We were driving through one piece of property along a track, which had probably been made by the owner while working at clearing the Mallee scrub. All of a sudden there was one loud bang closely followed by another and upon inspection we found that we had 2 blowouts after driving over a Mallee Root. Anybody travelling through this sort of country always carries a couple of spare tyres.
We had a couple of spares but had used them earlier in the week, so we were in quite a bit of trouble and it looked like being a very warm day. Three of the guys decided to walk down to Point Bell to see if anyone was down there. One of them was silly enough to walk down there in just a pair of board shorts and no shoes, it took him 8 hours to crawl back, and when he got back he was a pretty sick bloke.
I guess if there is any blame to be laid I have to be honest and say my good friend Johnny Matson would have to wear it, as he should have known better than to drive at the speed he was doing seeing we had no spare tyres.
Two of the guys who walked down to the point came back after a few hours and told us the bad news; no one was there. By this time it was starting to get pretty warm and we didn't have much water left, only an esky one quarter full of dirty ice water with a couple of cans of canned fruit.
Now, I'm no hero, but I didn't feel like hanging around there waiting for the heat to decide our future, so I decided to walk back the way we had come, remembering we had passed a building of some sort a number of kilometres back. John, who must have been feeling that he was to blame for our predicament (nothing was said about this) decided to come with me.
Well, I grabbed a blanket and wrapped it around myself and John used a large beach towel, plus the esky with the remaining water, which by this time was almost empty. The heat was really oppressive and getting hotter all the time. It seemed like we had only walked a few hundred metres or so when we were looking for some shade, but, as I mentioned before there were no trees, only small Mallee scrub.
Now this delightful little walk we were taking was during the warmest part of the day, and the stops we were making were getting more frequent and the starts were getting harder to make. A number of times I really had to rip into John to get him moving again, as a person can perish in this sort of country in just a few hours. If the heat didn't get you, the flies would, and they were like Wedge Tailed Eagles.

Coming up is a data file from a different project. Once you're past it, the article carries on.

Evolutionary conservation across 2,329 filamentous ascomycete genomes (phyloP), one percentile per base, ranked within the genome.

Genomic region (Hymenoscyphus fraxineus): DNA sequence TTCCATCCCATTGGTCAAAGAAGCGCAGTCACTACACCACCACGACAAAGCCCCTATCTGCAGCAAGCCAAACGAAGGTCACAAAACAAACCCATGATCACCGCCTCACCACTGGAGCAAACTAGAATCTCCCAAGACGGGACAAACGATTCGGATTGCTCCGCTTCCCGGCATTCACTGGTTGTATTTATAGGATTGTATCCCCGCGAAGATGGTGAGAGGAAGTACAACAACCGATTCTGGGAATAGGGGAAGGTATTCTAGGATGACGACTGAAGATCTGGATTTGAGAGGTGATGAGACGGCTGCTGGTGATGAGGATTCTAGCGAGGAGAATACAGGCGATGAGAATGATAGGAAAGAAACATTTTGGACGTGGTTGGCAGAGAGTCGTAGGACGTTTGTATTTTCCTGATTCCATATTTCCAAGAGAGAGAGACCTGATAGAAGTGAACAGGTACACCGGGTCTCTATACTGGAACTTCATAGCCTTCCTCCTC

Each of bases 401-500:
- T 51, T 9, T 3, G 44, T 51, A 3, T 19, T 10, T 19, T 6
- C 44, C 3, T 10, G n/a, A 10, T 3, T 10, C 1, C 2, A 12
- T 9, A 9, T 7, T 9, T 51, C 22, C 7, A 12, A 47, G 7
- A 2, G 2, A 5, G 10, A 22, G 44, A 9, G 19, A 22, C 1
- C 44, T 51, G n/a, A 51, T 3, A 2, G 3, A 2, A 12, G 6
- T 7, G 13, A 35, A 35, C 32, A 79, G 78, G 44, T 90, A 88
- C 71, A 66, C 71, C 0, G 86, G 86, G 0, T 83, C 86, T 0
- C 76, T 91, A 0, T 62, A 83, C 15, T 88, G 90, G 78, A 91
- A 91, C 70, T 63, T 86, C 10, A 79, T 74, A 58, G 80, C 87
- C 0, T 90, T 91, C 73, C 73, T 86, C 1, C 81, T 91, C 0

The soil around here is a dark red and very dusty, and that, combined with the heat, takes its toll as the soles of the boots I was wearing were starting to peel, while John was only wearing Japanese joggers (thongs) and he was really starting to look crook.
The biggest worry for me was that all the country was starting to look the same, I mean we could have been walking in circles and wouldn't know it as there seemed to be tracks all over the place. Eventually we came to a small rise and away in the distance through the heat haze I thought I could see the reflection of the sun on what might be a roof.
We staggered on for another two hours. Over every slight hill or bend in the track we looked for any sign of a building, and there was none, only more tracks going in all directions and more flies. By this time we were both getting pretty stuffed and all the water was gone. It was then that we turned a corner to see a water tank sitting on the side of a small hill. We both rushed up there only to find that it was pretty old and pretty empty, and that did nothing to boost our morale.
Anyway to make a short story long, we rounded the next corner to find a house, and that really did boost our morale. As we walked up to the front door, we could hear this loud buzzing noise only, to discover that if we thought the flies were bad out in the open, ALL their mates were here under the Veranda in the shade.
I knocked on the door (rather stupid when you think of it) as there seemed to be no one at home, so we decided to go around the back to see if we could find some sort of a tap or anything to do with water. To our surprise we discovered there was someone at home, a young woman and her mother were sitting in the back part of the house.
It was no surprise to them to see two people who were in a lot of trouble, and before we knew it, they were pouring lovely cold water down our throats. After we had just about drank their fridge dry we told them that we had left another three guys somewhere back down the track.
The mother then very quickly got on the two-way radio to her son, who was, believe it or not, out harvesting a crop of wheat, explaining to him about our situation , asking him to come home. This young bloke was quite a character himself, there he was out harvesting his crop in this heat and now, the next minute he was driving his Jeep (which ran on four cylinders and diesel) to help out five guys in strife, in the scrub. We went with him of course, and as we got closer to where our vehicle was, we came across the car and the other three guys moving very slowly in our direction.